Harvesting Lettuce

Lettuce can be one of the more rewarding crops to grow in your garden, particularly because it can be easily grown and harvested. With care, you can continue to come back to your lettuce plants and repeatedly harvest fresh leaves throughout the season.


Maximize Your Lettuce Harvest by Following These Simple Steps:

Which Kind of Lettuce?

If you plan to harvest whole heads of lettuce, the first step toward success will be to sow the seeds with adequate space for the plants to grow properly. While care should be taken to follow the instructions for your specific lettuce seeds, as a general guide, appropriate spacing for lettuce plants entails:
  • 4-inch separations for leaf varieties
  • 8-inch separations for Cos and loose-head varietals
  • 16-inch separations for tight-head types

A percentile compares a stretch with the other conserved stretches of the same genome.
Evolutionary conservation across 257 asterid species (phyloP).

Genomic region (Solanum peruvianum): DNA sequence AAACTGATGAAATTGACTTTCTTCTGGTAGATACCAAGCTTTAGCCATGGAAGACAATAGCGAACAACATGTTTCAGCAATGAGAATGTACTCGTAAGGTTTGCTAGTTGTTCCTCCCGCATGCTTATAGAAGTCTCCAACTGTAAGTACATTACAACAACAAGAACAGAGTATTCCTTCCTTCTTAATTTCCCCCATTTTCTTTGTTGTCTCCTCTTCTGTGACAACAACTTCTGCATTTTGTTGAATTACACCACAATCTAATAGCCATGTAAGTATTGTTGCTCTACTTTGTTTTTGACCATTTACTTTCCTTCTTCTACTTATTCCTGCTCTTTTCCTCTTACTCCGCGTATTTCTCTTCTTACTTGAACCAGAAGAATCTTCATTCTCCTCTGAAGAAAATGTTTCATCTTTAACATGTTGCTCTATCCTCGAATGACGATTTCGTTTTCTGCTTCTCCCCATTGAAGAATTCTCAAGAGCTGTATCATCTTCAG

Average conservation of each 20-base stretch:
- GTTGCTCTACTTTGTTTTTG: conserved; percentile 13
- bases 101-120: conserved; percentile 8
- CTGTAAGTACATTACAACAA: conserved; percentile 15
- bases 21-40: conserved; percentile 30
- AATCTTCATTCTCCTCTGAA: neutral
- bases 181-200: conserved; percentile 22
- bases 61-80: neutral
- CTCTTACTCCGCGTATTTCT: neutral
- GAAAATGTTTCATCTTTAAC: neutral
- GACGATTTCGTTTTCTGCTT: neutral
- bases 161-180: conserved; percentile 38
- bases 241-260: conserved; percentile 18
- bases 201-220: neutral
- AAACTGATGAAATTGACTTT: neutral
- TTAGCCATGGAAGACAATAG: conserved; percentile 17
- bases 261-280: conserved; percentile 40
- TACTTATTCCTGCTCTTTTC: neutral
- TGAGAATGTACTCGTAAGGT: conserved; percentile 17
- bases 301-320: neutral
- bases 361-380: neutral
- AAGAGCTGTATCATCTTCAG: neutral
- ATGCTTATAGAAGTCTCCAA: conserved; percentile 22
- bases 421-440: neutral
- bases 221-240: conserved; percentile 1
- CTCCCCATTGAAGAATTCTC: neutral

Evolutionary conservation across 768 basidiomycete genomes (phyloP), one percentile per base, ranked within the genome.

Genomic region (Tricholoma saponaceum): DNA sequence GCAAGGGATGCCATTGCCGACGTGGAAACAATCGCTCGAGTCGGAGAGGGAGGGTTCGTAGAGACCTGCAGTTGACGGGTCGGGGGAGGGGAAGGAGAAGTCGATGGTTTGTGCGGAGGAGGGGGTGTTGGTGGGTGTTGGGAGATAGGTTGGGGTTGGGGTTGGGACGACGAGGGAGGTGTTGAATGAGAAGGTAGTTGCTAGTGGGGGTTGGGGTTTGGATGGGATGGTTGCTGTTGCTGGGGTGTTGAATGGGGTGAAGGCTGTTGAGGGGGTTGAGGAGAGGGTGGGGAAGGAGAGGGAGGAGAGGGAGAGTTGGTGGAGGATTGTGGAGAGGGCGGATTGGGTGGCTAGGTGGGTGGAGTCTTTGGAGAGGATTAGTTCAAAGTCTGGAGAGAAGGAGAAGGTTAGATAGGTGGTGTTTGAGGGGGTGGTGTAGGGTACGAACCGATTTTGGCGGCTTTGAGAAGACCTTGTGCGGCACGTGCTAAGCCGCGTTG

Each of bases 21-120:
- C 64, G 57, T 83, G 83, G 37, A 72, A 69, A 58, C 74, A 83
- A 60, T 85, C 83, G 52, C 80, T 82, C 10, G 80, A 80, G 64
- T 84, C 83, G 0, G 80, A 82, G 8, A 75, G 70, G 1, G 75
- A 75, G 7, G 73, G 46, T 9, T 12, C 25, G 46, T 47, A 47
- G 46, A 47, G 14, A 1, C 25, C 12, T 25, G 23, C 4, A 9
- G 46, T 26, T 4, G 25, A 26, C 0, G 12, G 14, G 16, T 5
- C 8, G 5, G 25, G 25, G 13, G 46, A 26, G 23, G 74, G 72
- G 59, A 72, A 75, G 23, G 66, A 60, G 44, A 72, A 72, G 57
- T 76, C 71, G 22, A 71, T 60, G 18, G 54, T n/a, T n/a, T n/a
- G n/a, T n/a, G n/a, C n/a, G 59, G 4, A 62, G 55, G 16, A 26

Obviously, the type of lettuce you grow should suit your family's taste, as well as the growing conditions and soil in your area.

Harvesting Tips

The most important tip when it comes to harvesting heads of lettuce is that you need to wait until the plants are at their full size, but not too mature. Lettuce that has hit or surpassed maturity can be bitter and won't keep long once harvested. As for harvesting various types of lettuce, follow this guide to help ensure fresh, edible leaves:
  • Leaf lettuce: Harvest by removing outer leaves every few days
  • Loose-head lettuce: If you wish to attempt a second harvest, cut the head 1 inch from the base, otherwise dig the entire plant out of the ground. You can also opt to harvest the outer leaves initially and see if more will grow.
  • Tight-head lettuce: These should be picked or dug up when the center of the head is firm to the touch.
Generally, lettuce is a happier crop in the spring or fall than in the summer - heat has an adverse effect on the leaves. Picking lettuce in the morning will yield leaves that keep crisp with good flavor longer. Most lettuce will keep well for around 10 days if stored in a cool place.